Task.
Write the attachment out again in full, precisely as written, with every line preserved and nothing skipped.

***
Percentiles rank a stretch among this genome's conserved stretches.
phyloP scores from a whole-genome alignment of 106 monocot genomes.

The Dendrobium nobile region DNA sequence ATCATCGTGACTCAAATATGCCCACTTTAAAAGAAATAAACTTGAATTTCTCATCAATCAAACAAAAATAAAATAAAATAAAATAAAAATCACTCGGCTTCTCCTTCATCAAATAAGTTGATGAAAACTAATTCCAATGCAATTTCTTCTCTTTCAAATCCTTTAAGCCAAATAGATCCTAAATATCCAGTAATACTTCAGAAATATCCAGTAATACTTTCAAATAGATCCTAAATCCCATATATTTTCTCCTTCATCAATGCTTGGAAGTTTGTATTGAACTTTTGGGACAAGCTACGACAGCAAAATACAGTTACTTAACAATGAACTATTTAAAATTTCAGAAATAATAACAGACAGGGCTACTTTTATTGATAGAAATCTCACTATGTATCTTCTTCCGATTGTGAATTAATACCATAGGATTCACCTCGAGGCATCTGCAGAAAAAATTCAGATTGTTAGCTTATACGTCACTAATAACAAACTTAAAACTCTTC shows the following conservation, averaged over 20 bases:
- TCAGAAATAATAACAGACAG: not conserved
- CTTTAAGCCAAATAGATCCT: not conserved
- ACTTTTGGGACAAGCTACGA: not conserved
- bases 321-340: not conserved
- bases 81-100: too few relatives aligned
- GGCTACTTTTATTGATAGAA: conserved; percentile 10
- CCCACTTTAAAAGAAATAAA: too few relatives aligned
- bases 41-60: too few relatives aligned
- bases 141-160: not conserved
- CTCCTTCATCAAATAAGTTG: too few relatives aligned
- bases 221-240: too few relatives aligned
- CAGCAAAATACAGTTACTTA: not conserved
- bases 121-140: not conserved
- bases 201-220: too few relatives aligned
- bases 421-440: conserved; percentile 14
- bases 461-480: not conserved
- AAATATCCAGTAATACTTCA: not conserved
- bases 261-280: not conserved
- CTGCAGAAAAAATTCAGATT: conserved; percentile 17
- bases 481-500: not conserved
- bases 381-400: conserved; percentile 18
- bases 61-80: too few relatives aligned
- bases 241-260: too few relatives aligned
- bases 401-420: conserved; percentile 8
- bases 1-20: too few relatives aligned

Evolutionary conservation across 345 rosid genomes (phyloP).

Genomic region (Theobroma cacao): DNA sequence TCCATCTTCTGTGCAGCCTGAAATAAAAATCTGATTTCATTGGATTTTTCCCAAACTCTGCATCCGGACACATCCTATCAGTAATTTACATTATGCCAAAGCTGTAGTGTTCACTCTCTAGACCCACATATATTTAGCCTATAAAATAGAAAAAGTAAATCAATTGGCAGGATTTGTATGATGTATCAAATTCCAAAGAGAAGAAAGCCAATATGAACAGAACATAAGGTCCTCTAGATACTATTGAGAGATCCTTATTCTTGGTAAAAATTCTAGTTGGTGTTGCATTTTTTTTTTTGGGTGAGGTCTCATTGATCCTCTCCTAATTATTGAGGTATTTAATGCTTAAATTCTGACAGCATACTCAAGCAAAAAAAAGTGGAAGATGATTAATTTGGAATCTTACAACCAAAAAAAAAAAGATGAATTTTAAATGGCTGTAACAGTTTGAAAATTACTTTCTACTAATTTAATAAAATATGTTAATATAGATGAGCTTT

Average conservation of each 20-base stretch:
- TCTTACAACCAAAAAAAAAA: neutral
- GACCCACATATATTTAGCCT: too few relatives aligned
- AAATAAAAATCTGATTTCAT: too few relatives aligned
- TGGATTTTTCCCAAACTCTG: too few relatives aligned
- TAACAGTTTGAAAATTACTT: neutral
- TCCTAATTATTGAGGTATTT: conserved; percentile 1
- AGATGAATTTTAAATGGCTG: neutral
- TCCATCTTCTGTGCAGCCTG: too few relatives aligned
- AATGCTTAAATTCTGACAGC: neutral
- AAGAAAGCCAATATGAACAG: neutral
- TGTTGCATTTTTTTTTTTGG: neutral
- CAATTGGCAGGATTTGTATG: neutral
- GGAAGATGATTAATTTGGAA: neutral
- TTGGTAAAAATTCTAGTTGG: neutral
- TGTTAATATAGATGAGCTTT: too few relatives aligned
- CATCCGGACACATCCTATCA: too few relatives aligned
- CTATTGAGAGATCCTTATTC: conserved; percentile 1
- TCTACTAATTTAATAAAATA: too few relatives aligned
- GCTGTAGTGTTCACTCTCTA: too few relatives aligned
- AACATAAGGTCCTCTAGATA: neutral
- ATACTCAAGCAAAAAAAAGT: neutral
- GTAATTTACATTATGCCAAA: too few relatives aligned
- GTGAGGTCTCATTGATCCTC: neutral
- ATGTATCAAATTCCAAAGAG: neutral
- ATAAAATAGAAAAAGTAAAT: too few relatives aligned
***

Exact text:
Percentiles rank a stretch among this genome's conserved stretches.
phyloP scores from a whole-genome alignment of 106 monocot genomes.

The Dendrobium nobile region DNA sequence ATCATCGTGACTCAAATATGCCCACTTTAAAAGAAATAAACTTGAATTTCTCATCAATCAAACAAAAATAAAATAAAATAAAATAAAAATCACTCGGCTTCTCCTTCATCAAATAAGTTGATGAAAACTAATTCCAATGCAATTTCTTCTCTTTCAAATCCTTTAAGCCAAATAGATCCTAAATATCCAGTAATACTTCAGAAATATCCAGTAATACTTTCAAATAGATCCTAAATCCCATATATTTTCTCCTTCATCAATGCTTGGAAGTTTGTATTGAACTTTTGGGACAAGCTACGACAGCAAAATACAGTTACTTAACAATGAACTATTTAAAATTTCAGAAATAATAACAGACAGGGCTACTTTTATTGATAGAAATCTCACTATGTATCTTCTTCCGATTGTGAATTAATACCATAGGATTCACCTCGAGGCATCTGCAGAAAAAATTCAGATTGTTAGCTTATACGTCACTAATAACAAACTTAAAACTCTTC shows the following conservation, averaged over 20 bases:
- TCAGAAATAATAACAGACAG: not conserved
- CTTTAAGCCAAATAGATCCT: not conserved
- ACTTTTGGGACAAGCTACGA: not conserved
- bases 321-340: not conserved
- bases 81-100: too few relatives aligned
- GGCTACTTTTATTGATAGAA: conserved; percentile 10
- CCCACTTTAAAAGAAATAAA: too few relatives aligned
- bases 41-60: too few relatives aligned
- bases 141-160: not conserved
- CTCCTTCATCAAATAAGTTG: too few relatives aligned
- bases 221-240: too few relatives aligned
- CAGCAAAATACAGTTACTTA: not conserved
- bases 121-140: not conserved
- bases 201-220: too few relatives aligned
- bases 421-440: conserved; percentile 14
- bases 461-480: not conserved
- AAATATCCAGTAATACTTCA: not conserved
- bases 261-280: not conserved
- CTGCAGAAAAAATTCAGATT: conserved; percentile 17
- bases 481-500: not conserved
- bases 381-400: conserved; percentile 18
- bases 61-80: too few relatives aligned
- bases 241-260: too few relatives aligned
- bases 401-420: conserved; percentile 8
- bases 1-20: too few relatives aligned

Evolutionary conservation across 345 rosid genomes (phyloP).

Genomic region (Theobroma cacao): DNA sequence TCCATCTTCTGTGCAGCCTGAAATAAAAATCTGATTTCATTGGATTTTTCCCAAACTCTGCATCCGGACACATCCTATCAGTAATTTACATTATGCCAAAGCTGTAGTGTTCACTCTCTAGACCCACATATATTTAGCCTATAAAATAGAAAAAGTAAATCAATTGGCAGGATTTGTATGATGTATCAAATTCCAAAGAGAAGAAAGCCAATATGAACAGAACATAAGGTCCTCTAGATACTATTGAGAGATCCTTATTCTTGGTAAAAATTCTAGTTGGTGTTGCATTTTTTTTTTTGGGTGAGGTCTCATTGATCCTCTCCTAATTATTGAGGTATTTAATGCTTAAATTCTGACAGCATACTCAAGCAAAAAAAAGTGGAAGATGATTAATTTGGAATCTTACAACCAAAAAAAAAAAGATGAATTTTAAATGGCTGTAACAGTTTGAAAATTACTTTCTACTAATTTAATAAAATATGTTAATATAGATGAGCTTT

Average conservation of each 20-base stretch:
- TCTTACAACCAAAAAAAAAA: neutral
- GACCCACATATATTTAGCCT: too few relatives aligned
- AAATAAAAATCTGATTTCAT: too few relatives aligned
- TGGATTTTTCCCAAACTCTG: too few relatives aligned
- TAACAGTTTGAAAATTACTT: neutral
- TCCTAATTATTGAGGTATTT: conserved; percentile 1
- AGATGAATTTTAAATGGCTG: neutral
- TCCATCTTCTGTGCAGCCTG: too few relatives aligned
- AATGCTTAAATTCTGACAGC: neutral
- AAGAAAGCCAATATGAACAG: neutral
- TGTTGCATTTTTTTTTTTGG: neutral
- CAATTGGCAGGATTTGTATG: neutral
- GGAAGATGATTAATTTGGAA: neutral
- TTGGTAAAAATTCTAGTTGG: neutral
- TGTTAATATAGATGAGCTTT: too few relatives aligned
- CATCCGGACACATCCTATCA: too few relatives aligned
- CTATTGAGAGATCCTTATTC: conserved; percentile 1
- TCTACTAATTTAATAAAATA: too few relatives aligned
- GCTGTAGTGTTCACTCTCTA: too few relatives aligned
- AACATAAGGTCCTCTAGATA: neutral
- ATACTCAAGCAAAAAAAAGT: neutral
- GTAATTTACATTATGCCAAA: too few relatives aligned
- GTGAGGTCTCATTGATCCTC: neutral
- ATGTATCAAATTCCAAAGAG: neutral
- ATAAAATAGAAAAAGTAAAT: too few relatives aligned